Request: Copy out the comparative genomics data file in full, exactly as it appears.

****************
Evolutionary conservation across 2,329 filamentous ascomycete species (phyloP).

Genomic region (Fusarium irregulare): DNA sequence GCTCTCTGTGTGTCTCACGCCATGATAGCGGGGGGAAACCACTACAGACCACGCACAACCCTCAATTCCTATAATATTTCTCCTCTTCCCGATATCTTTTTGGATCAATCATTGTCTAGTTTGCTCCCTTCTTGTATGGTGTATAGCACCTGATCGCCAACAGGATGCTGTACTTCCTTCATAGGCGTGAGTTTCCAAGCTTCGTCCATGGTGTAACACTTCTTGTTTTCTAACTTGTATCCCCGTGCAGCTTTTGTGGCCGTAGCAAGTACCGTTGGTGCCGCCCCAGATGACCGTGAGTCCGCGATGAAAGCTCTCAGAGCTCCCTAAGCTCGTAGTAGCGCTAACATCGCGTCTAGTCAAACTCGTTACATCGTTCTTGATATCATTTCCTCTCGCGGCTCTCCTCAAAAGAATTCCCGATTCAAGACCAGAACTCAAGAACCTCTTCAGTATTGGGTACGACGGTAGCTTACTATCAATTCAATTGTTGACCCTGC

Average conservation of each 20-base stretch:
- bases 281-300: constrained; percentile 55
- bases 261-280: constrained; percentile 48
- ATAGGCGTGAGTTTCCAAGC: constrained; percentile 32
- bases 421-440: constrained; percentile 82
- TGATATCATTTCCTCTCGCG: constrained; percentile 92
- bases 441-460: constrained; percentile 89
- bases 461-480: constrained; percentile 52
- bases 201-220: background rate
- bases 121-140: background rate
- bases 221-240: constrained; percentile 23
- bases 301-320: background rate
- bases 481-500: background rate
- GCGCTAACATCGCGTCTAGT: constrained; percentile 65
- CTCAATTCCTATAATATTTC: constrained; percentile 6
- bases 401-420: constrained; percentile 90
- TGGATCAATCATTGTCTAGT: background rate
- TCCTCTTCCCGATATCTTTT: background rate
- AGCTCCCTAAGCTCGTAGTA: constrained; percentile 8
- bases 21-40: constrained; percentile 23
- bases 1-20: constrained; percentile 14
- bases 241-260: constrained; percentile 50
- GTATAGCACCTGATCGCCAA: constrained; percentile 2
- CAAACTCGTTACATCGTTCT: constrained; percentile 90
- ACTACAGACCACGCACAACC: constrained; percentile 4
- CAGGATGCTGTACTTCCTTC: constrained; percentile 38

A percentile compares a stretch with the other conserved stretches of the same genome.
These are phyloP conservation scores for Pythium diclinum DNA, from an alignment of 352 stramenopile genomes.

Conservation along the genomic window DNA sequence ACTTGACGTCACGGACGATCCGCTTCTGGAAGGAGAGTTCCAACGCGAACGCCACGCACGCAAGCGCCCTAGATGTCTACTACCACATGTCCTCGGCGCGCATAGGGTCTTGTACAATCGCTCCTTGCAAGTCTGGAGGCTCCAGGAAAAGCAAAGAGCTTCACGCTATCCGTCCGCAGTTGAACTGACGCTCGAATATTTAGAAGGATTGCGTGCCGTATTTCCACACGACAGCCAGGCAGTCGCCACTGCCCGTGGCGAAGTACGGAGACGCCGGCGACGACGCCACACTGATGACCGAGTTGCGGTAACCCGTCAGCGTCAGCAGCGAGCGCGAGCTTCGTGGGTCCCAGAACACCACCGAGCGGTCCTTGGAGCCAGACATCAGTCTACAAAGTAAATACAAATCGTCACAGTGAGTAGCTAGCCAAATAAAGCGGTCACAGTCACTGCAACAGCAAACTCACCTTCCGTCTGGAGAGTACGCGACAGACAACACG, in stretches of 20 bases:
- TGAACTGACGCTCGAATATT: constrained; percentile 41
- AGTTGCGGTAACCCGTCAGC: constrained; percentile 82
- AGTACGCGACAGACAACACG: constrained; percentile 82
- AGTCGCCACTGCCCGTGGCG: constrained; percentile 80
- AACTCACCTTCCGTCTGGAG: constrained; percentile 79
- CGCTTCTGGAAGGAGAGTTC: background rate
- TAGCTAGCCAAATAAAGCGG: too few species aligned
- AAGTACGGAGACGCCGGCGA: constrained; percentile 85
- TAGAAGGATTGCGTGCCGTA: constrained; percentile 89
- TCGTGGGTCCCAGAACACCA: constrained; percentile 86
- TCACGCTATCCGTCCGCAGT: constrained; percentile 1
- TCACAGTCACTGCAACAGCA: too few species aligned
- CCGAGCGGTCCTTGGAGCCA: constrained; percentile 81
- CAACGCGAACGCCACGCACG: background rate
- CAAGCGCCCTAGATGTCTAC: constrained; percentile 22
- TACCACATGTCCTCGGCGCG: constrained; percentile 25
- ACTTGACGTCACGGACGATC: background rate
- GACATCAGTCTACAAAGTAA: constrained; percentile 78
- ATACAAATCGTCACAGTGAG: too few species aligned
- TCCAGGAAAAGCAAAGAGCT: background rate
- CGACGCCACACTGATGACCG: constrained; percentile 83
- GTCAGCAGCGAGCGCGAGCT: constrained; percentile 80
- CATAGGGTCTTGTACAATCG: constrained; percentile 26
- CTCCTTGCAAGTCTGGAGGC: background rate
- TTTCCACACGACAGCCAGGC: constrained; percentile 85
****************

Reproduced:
Evolutionary conservation across 2,329 filamentous ascomycete species (phyloP).

Genomic region (Fusarium irregulare): DNA sequence GCTCTCTGTGTGTCTCACGCCATGATAGCGGGGGGAAACCACTACAGACCACGCACAACCCTCAATTCCTATAATATTTCTCCTCTTCCCGATATCTTTTTGGATCAATCATTGTCTAGTTTGCTCCCTTCTTGTATGGTGTATAGCACCTGATCGCCAACAGGATGCTGTACTTCCTTCATAGGCGTGAGTTTCCAAGCTTCGTCCATGGTGTAACACTTCTTGTTTTCTAACTTGTATCCCCGTGCAGCTTTTGTGGCCGTAGCAAGTACCGTTGGTGCCGCCCCAGATGACCGTGAGTCCGCGATGAAAGCTCTCAGAGCTCCCTAAGCTCGTAGTAGCGCTAACATCGCGTCTAGTCAAACTCGTTACATCGTTCTTGATATCATTTCCTCTCGCGGCTCTCCTCAAAAGAATTCCCGATTCAAGACCAGAACTCAAGAACCTCTTCAGTATTGGGTACGACGGTAGCTTACTATCAATTCAATTGTTGACCCTGC

Average conservation of each 20-base stretch:
- bases 281-300: constrained; percentile 55
- bases 261-280: constrained; percentile 48
- ATAGGCGTGAGTTTCCAAGC: constrained; percentile 32
- bases 421-440: constrained; percentile 82
- TGATATCATTTCCTCTCGCG: constrained; percentile 92
- bases 441-460: constrained; percentile 89
- bases 461-480: constrained; percentile 52
- bases 201-220: background rate
- bases 121-140: background rate
- bases 221-240: constrained; percentile 23
- bases 301-320: background rate
- bases 481-500: background rate
- GCGCTAACATCGCGTCTAGT: constrained; percentile 65
- CTCAATTCCTATAATATTTC: constrained; percentile 6
- bases 401-420: constrained; percentile 90
- TGGATCAATCATTGTCTAGT: background rate
- TCCTCTTCCCGATATCTTTT: background rate
- AGCTCCCTAAGCTCGTAGTA: constrained; percentile 8
- bases 21-40: constrained; percentile 23
- bases 1-20: constrained; percentile 14
- bases 241-260: constrained; percentile 50
- GTATAGCACCTGATCGCCAA: constrained; percentile 2
- CAAACTCGTTACATCGTTCT: constrained; percentile 90
- ACTACAGACCACGCACAACC: constrained; percentile 4
- CAGGATGCTGTACTTCCTTC: constrained; percentile 38

A percentile compares a stretch with the other conserved stretches of the same genome.
These are phyloP conservation scores for Pythium diclinum DNA, from an alignment of 352 stramenopile genomes.

Conservation along the genomic window DNA sequence ACTTGACGTCACGGACGATCCGCTTCTGGAAGGAGAGTTCCAACGCGAACGCCACGCACGCAAGCGCCCTAGATGTCTACTACCACATGTCCTCGGCGCGCATAGGGTCTTGTACAATCGCTCCTTGCAAGTCTGGAGGCTCCAGGAAAAGCAAAGAGCTTCACGCTATCCGTCCGCAGTTGAACTGACGCTCGAATATTTAGAAGGATTGCGTGCCGTATTTCCACACGACAGCCAGGCAGTCGCCACTGCCCGTGGCGAAGTACGGAGACGCCGGCGACGACGCCACACTGATGACCGAGTTGCGGTAACCCGTCAGCGTCAGCAGCGAGCGCGAGCTTCGTGGGTCCCAGAACACCACCGAGCGGTCCTTGGAGCCAGACATCAGTCTACAAAGTAAATACAAATCGTCACAGTGAGTAGCTAGCCAAATAAAGCGGTCACAGTCACTGCAACAGCAAACTCACCTTCCGTCTGGAGAGTACGCGACAGACAACACG, in stretches of 20 bases:
- TGAACTGACGCTCGAATATT: constrained; percentile 41
- AGTTGCGGTAACCCGTCAGC: constrained; percentile 82
- AGTACGCGACAGACAACACG: constrained; percentile 82
- AGTCGCCACTGCCCGTGGCG: constrained; percentile 80
- AACTCACCTTCCGTCTGGAG: constrained; percentile 79
- CGCTTCTGGAAGGAGAGTTC: background rate
- TAGCTAGCCAAATAAAGCGG: too few species aligned
- AAGTACGGAGACGCCGGCGA: constrained; percentile 85
- TAGAAGGATTGCGTGCCGTA: constrained; percentile 89
- TCGTGGGTCCCAGAACACCA: constrained; percentile 86
- TCACGCTATCCGTCCGCAGT: constrained; percentile 1
- TCACAGTCACTGCAACAGCA: too few species aligned
- CCGAGCGGTCCTTGGAGCCA: constrained; percentile 81
- CAACGCGAACGCCACGCACG: background rate
- CAAGCGCCCTAGATGTCTAC: constrained; percentile 22
- TACCACATGTCCTCGGCGCG: constrained; percentile 25
- ACTTGACGTCACGGACGATC: background rate
- GACATCAGTCTACAAAGTAA: constrained; percentile 78
- ATACAAATCGTCACAGTGAG: too few species aligned
- TCCAGGAAAAGCAAAGAGCT: background rate
- CGACGCCACACTGATGACCG: constrained; percentile 83
- GTCAGCAGCGAGCGCGAGCT: constrained; percentile 80
- CATAGGGTCTTGTACAATCG: constrained; percentile 26
- CTCCTTGCAAGTCTGGAGGC: background rate
- TTTCCACACGACAGCCAGGC: constrained; percentile 85